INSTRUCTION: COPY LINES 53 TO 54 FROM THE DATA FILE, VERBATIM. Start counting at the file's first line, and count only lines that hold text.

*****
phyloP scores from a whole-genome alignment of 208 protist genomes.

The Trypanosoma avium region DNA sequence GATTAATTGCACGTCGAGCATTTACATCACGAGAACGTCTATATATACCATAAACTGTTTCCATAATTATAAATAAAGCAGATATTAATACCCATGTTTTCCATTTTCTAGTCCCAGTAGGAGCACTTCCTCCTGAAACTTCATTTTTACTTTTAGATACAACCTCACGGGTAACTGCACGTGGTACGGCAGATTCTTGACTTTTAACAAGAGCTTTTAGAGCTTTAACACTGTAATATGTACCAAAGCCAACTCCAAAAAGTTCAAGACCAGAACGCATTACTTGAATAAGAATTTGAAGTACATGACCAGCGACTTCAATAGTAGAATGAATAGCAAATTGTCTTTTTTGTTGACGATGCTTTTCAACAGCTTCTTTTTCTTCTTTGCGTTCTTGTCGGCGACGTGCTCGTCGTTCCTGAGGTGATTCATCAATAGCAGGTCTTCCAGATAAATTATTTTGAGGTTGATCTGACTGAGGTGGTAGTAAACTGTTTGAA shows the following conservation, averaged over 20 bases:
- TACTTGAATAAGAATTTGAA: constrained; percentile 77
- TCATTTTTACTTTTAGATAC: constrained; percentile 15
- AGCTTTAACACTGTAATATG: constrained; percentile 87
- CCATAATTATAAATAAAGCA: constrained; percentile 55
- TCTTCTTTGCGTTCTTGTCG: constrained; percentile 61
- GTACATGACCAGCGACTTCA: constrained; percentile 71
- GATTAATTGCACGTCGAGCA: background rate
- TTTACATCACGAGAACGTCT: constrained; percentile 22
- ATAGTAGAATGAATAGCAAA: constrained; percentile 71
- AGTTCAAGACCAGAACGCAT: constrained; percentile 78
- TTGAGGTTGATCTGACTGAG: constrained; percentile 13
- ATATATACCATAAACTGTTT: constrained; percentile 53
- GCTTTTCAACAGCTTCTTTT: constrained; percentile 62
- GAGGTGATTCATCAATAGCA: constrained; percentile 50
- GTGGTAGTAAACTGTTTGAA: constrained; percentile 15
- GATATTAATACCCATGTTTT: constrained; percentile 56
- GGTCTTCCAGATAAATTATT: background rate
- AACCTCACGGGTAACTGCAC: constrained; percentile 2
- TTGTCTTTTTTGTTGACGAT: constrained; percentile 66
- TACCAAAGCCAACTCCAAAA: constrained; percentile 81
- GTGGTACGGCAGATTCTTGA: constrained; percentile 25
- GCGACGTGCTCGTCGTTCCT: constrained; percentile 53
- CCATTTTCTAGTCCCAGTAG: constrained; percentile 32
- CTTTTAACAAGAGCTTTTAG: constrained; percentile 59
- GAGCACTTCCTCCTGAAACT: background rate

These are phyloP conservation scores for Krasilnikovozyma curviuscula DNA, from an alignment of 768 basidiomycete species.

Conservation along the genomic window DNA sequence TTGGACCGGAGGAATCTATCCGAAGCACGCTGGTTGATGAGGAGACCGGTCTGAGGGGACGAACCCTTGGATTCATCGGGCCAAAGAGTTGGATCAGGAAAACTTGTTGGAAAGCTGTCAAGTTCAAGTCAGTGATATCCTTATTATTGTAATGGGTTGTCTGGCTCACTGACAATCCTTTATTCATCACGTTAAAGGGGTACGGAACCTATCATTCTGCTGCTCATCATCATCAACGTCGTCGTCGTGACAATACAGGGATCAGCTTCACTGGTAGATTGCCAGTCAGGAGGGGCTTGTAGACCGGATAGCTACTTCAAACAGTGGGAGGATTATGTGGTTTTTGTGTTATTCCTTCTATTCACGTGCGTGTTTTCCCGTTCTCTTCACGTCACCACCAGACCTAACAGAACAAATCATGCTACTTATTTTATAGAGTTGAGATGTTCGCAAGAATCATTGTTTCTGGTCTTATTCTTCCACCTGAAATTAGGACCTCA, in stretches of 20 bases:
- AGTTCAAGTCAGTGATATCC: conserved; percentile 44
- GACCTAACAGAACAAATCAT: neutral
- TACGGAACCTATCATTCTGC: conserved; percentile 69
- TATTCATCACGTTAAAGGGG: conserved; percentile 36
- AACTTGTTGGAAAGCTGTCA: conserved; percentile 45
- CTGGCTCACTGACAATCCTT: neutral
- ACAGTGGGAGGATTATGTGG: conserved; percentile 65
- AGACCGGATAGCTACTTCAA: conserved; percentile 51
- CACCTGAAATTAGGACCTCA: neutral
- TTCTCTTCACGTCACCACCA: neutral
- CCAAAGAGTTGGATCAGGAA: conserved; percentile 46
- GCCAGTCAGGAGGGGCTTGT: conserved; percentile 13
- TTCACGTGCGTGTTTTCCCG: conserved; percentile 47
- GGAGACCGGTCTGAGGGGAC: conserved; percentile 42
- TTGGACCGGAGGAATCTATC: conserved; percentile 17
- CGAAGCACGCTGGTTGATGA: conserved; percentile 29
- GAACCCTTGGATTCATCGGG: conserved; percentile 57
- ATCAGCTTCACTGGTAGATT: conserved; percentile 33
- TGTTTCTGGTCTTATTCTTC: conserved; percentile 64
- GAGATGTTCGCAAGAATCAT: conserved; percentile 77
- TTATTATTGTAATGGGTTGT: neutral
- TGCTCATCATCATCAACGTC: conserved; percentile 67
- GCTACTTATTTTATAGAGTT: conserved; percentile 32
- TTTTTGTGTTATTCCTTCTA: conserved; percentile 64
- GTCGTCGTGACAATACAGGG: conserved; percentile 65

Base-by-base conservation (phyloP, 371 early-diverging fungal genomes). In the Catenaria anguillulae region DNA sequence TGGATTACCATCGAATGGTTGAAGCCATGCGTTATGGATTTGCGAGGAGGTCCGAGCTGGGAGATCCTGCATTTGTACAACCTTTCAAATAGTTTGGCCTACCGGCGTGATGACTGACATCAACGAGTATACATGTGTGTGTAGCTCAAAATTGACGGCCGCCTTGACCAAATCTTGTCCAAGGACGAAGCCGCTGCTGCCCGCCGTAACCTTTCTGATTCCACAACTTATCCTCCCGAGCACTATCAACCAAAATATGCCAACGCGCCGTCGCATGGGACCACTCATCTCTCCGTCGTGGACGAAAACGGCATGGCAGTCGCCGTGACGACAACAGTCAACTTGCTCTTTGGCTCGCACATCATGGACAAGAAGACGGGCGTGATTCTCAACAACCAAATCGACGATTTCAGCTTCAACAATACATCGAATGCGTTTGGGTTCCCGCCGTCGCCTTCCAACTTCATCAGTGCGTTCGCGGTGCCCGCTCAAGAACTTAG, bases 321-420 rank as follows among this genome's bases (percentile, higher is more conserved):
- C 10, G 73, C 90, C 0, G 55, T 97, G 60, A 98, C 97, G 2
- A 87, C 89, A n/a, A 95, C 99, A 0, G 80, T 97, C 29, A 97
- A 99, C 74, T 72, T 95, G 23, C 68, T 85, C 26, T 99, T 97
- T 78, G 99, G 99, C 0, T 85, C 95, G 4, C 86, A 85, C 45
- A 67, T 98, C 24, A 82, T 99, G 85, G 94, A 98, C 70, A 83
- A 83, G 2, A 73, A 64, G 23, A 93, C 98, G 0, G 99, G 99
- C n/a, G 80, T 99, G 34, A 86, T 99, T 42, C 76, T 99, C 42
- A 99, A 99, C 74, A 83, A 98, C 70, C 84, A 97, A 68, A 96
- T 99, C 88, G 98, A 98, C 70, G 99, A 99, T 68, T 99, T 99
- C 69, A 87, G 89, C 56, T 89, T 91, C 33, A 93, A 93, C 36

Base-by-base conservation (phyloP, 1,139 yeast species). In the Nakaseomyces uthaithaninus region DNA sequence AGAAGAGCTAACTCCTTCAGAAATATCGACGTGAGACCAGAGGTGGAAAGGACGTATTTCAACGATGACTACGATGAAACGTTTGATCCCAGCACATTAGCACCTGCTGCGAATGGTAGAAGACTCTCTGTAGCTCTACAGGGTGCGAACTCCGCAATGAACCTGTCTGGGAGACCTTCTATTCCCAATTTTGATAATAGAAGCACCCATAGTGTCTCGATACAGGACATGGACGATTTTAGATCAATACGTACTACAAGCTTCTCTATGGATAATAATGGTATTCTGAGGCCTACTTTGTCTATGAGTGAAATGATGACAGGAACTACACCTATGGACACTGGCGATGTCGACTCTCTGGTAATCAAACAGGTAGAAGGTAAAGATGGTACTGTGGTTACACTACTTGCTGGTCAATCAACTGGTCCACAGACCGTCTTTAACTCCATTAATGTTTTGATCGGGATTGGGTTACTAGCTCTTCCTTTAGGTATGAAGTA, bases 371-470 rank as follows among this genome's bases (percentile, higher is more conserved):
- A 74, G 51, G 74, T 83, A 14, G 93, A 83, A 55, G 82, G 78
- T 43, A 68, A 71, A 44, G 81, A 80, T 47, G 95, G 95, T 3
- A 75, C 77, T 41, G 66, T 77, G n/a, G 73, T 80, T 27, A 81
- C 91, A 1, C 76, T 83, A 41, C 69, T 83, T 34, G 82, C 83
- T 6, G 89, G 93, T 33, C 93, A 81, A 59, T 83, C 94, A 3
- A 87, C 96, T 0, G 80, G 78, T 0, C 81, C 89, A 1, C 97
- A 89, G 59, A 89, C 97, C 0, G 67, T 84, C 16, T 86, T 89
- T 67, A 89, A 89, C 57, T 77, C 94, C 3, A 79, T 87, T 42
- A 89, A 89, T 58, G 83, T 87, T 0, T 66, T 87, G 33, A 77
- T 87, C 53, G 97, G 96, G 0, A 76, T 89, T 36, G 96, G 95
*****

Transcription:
- TTTTTGTGTTATTCCTTCTA: conserved; percentile 64
- GTCGTCGTGACAATACAGGG: conserved; percentile 65